Labour has just produced cowardly politicians of the likes of Starmer, Reeves, Cooper, Miliband and (off-stage but still around) Balls, who are conviction-free zones but who think they can present a ‘better-management’, technocratic argument without ever questioning whether the system they are managing is failing, when it so obviously is.
On his blogsite today, tax specialist and modern monetary theorising Quaker Richard Murphy writes with a high degree of accuracy, albeit of a painfully limited kind:
… there is a problem with Starmer. He is, as I defined the breed in my 2011 book, The Courageous State, a cowardly politician. As I said then:
The cowardly state in the UK is the creation of Margaret Thatcher, although its US version is of course the creation of Ronald Reagan. These two swept neoliberalism into the political arena in 1979 and 1980 following the first neoliberal revolution in Chile in 1973 that saw the overthrow of Allende by General Pinochet. Now it forms the consensus of thinking across the political divide within the UK, Europe and the US.
The economic crisis we are facing is the legacy of Thatcher and Reagan [who] introduced the neoliberal idea that whatever a politician does, however well-intended, will always make matters worse in the economy. Government can never able, according to neoliberal thinking, outperform the market, which will always, it says, allocate resources better.
That thinking is why we have ended up with cowardly government. What began as an economic idea has now swept across government as a whole: we have politicians who think the only useful function for the power is to dismantle the state while transferring as many of its functions as possible to unelected businesses which bankrolled their path to power.
That, I think, is what Starmer is. He shares a characteristic with all the cowardly politicians of the UK: he went to Oxford. As Simon Kuper notes in his book ‘Chums’, this matters.
Kuper’s thesis is that the Tories at Oxford in the 80s learned politics without any substance or conviction. What motivated those Tories was personal gain, pure and simple.
Labour politics of the same era at Oxford was worse. It too was about charade but in their case they learned the charade from the education system without acquiring any conviction. They became operators of a system they could not question, when questioning of any substantial sort was simply not on the agenda at Oxford then (or in almost any university now).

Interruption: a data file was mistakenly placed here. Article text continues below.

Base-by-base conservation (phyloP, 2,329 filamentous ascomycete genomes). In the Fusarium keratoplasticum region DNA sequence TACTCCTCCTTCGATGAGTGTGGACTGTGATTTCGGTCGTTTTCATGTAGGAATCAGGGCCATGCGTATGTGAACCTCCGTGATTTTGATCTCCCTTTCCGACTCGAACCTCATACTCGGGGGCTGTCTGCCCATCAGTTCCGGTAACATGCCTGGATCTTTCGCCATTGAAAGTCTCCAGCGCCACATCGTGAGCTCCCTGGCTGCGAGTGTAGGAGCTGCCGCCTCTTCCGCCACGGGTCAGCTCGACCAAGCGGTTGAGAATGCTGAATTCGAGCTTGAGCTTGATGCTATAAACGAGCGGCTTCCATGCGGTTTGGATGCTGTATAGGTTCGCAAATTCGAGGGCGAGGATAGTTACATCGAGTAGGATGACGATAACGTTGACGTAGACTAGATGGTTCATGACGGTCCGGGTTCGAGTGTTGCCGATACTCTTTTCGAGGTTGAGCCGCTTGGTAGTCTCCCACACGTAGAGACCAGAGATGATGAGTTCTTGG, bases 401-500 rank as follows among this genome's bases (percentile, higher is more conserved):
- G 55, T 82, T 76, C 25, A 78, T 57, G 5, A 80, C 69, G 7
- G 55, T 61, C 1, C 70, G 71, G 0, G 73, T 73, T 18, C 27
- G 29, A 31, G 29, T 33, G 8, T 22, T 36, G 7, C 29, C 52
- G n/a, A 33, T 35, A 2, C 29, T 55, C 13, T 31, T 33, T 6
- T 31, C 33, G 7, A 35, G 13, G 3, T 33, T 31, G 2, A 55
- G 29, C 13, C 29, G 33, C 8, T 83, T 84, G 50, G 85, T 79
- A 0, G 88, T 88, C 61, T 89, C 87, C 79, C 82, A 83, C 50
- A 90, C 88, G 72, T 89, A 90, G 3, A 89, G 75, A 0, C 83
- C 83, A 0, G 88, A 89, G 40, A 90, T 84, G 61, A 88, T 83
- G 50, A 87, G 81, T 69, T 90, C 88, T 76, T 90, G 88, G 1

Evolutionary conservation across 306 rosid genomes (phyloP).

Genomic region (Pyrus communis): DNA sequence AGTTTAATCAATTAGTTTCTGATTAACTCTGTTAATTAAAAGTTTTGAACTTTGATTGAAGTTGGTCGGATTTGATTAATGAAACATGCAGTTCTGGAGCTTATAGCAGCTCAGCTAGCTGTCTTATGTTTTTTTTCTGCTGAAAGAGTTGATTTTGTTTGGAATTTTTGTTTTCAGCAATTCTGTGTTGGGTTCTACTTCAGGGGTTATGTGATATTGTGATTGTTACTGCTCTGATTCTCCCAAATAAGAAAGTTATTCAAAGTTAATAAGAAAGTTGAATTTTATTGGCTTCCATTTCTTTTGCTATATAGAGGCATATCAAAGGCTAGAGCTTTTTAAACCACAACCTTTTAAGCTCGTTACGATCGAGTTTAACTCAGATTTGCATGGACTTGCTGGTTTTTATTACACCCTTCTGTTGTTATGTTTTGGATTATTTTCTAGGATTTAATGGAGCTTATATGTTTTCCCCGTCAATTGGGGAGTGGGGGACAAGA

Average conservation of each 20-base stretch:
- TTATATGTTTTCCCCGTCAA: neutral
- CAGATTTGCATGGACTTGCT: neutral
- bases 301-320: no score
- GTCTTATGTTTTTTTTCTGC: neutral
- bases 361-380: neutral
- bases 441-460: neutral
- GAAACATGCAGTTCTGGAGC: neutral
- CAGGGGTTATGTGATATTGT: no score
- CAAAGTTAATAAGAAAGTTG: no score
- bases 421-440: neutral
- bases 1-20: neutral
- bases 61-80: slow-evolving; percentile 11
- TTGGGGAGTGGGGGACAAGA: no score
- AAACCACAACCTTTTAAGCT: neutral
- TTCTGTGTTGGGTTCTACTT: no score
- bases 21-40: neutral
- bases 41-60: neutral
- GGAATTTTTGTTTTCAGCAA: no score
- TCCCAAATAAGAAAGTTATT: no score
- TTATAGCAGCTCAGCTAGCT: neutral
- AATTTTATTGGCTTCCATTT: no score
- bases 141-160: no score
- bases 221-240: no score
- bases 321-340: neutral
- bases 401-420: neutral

So Tories became cowardly politicians on the make while Labour produced cowardly politicians of the likes of Starmer, Reeves, Cooper, Miliband and (off-stage but still around) Balls, who are conviction-free zones but who think they can present a ‘better-management’, technocratic argument without ever questioning whether the system they are managing is failing, when it so obviously is.
Starmer has no idea what he and his government will be about because he has not got the convictions to inform his decision-making. And it shows.
(I’ve edited and abridged the above, but solely in the interests of concision. I’ve no desire to misrepresent a man who, his illusions notwithstanding, has my respect.)
Professor Murphy’s worldview – not as a Quaker but as one whose rejection of revolutionary solutions (on ground of their violence whereas I reject them as a suicidal pipe dream) leads him to embrace (as I do not) the illusion that we live under a tarnished but reformable democracy – misses a truth far darker than those he sets out with his usual clarity.
The truth I speak of being that Caitlin Johnstone’s assessment of American ‘democracy’ …
The US doesn’t have political parties, it has narrative control ops disguised as political parties. One of them overtly promotes capitalism and imperialism by appealing to Americans’ worst impulses, the other covertly diverts healthy impulses back into capitalism and imperialism.
An elephant and a donkey fight in a puppet show and the crowd cheers for one or the other while thieves pick their pockets. And when people start to notice their wallets are missing, they’re told they can stop the pickpocketing by cheering louder for their favorite puppet.
People ask why the Democrats never codified Roe vs Wade into law, and the answer is, because that’s not their job. Their job is not to enact the policies you elected them to enact. Their job is not even to win elections. Their job is to keep you staring at the puppet show while the empire has its way with the world.
… applies equally – once adjustment is made for a junior imperialist power hitched to the coat tails of a senior one in terminal decline and by that fact a lethal threat – to Britain.
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